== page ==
The shape of the Treasury yield curve generally provides insight into the market’s expectations for interest rates, as well as economic activity. As of June, the yield curve has shifted higher and flattened compared to the beginning of the year and the last year. The Federal Reserve’s recent aggressive actions have resulted in the higher Treasury rates and a flattening of the yield curve, as many investors believe higher rates will push the U.S. economy into a recession. The yield curve also inverted briefly in midJune, which market participants view as a recession signal.
As of year-end 2021, U.S. insurers had exposure to about $316.3 billion in U.S. government bonds across various maturities, or about 6% of total cash and invested assets. This was an increase from $280.6 billion at year-end 2020, but it was unchanged as a percentage of total cash and invested assets.
Author(s): Jennifer Johnson and Michele Wong
Publication Date: 23 June 2022
Publication Site: NAIC Capital Markets Special Report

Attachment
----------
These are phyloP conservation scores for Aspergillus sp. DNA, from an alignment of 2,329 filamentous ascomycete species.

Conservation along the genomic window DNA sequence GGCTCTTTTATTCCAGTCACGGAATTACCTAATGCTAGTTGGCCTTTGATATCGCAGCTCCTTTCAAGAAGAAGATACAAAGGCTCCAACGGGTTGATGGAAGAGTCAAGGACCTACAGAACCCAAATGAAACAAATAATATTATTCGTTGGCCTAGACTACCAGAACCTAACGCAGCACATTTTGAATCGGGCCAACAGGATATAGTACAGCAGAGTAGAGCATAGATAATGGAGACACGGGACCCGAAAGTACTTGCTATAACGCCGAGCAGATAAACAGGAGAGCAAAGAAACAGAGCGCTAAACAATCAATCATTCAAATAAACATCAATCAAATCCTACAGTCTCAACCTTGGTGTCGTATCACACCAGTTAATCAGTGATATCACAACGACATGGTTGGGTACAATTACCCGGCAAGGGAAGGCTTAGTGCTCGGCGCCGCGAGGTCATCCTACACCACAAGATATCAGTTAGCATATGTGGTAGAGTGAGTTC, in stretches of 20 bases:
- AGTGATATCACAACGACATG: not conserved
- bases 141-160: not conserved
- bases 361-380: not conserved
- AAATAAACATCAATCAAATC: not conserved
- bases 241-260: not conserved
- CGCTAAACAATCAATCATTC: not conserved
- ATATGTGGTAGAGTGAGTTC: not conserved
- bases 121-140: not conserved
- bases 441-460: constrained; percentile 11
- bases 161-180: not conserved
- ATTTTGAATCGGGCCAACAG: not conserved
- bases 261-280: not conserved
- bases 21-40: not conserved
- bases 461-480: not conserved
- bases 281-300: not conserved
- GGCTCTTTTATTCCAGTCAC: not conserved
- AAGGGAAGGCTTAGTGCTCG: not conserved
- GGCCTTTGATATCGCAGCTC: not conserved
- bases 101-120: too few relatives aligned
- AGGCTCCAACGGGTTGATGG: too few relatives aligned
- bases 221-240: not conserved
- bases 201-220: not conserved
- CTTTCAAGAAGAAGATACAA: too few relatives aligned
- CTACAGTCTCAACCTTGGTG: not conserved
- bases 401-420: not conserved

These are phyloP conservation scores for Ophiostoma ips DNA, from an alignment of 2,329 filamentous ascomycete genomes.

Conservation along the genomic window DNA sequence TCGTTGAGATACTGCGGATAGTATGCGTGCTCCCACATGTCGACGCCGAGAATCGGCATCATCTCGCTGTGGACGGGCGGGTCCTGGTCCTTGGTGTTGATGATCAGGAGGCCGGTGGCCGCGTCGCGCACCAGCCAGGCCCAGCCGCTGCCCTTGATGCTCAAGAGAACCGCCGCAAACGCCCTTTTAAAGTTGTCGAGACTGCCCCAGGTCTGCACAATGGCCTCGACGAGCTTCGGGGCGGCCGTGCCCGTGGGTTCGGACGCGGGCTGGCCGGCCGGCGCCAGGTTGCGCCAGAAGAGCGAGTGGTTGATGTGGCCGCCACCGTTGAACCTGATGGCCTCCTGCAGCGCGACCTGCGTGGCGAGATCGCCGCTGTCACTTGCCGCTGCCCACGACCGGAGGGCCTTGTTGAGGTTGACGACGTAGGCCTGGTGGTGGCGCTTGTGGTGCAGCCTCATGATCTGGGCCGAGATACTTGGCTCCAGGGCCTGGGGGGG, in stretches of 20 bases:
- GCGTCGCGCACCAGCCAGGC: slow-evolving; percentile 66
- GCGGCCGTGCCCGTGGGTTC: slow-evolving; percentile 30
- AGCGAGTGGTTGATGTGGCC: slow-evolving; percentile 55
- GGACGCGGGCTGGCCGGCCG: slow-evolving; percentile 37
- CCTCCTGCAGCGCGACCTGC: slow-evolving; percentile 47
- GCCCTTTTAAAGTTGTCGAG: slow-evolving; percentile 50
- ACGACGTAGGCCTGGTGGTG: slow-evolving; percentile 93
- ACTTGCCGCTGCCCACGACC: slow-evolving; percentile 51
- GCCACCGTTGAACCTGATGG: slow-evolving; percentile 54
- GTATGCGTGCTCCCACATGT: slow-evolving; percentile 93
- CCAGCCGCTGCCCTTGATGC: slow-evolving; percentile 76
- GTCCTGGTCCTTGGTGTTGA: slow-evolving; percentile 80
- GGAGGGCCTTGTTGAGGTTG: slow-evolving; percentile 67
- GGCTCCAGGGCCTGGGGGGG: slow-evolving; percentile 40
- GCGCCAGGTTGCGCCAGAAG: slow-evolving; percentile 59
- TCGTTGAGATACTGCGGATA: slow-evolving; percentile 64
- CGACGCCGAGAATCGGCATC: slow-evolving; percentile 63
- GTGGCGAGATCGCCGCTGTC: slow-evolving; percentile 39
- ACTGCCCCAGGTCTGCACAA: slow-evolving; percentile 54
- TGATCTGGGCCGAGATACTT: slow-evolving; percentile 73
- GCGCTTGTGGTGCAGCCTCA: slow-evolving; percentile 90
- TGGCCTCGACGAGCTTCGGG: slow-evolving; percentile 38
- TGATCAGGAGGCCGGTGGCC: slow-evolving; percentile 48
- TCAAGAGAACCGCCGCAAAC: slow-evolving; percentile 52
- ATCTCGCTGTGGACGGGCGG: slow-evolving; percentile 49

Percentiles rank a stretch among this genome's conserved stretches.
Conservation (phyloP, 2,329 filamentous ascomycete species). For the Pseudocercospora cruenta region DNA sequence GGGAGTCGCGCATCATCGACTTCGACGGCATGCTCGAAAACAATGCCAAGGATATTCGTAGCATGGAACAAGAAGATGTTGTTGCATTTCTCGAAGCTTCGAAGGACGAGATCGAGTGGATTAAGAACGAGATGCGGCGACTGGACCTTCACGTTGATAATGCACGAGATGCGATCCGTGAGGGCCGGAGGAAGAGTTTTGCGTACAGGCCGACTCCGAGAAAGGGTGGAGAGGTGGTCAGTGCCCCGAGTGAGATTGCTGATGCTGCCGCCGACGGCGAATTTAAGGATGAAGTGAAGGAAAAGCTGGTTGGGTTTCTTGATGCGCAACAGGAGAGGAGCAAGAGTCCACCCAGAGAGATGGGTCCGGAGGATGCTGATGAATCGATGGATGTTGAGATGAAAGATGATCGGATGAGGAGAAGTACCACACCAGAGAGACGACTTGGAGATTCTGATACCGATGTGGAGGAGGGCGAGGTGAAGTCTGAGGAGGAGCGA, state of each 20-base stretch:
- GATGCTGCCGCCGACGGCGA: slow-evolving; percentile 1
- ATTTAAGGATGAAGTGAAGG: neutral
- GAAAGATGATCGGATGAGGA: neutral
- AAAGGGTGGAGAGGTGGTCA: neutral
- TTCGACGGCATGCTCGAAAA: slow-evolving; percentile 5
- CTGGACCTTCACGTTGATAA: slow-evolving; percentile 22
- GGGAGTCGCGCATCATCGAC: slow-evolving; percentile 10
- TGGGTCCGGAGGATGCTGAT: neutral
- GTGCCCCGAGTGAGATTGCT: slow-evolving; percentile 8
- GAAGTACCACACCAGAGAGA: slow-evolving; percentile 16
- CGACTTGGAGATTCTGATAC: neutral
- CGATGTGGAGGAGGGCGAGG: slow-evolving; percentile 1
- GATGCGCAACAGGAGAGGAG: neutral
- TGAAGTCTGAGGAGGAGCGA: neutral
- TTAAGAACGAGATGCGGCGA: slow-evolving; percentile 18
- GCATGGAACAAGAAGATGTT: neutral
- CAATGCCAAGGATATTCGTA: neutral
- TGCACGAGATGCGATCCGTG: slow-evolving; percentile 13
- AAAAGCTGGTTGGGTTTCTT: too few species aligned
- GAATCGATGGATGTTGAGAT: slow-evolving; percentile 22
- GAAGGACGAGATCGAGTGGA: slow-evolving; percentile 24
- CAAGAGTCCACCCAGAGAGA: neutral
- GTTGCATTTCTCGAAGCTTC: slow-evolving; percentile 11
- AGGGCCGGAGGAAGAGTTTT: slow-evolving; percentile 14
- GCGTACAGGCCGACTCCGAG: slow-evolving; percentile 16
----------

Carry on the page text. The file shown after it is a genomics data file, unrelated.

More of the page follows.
The same forces widening the gap between sectors are also amplifying differences within sectors, mostly because the winners are pulling ahead. In every single sector, including those facing significant industry headwinds, some companies increased their market value during the course of the crisis (Exhibit 4).
For example, while the restaurant industry has struggled mightily during the pandemic, Domino’s Pizza delivered total returns to shareholders (TRS) of 26 percent, thanks to its technologically advanced business model and its ability to quickly ramp up delivery. Likewise, Peloton, maker of internet-enabled exercise bikes, saw its shares’ value increase more than fivefold even as most traditional gyms have struggled under lockdowns. And while it may not be surprising that many online-first retailers did very well over the past year, some traditionally brick-and-mortar operators such as Target (TRS of 64 percent) managed to adapt and outperform even as the pandemic hammered the retail sector.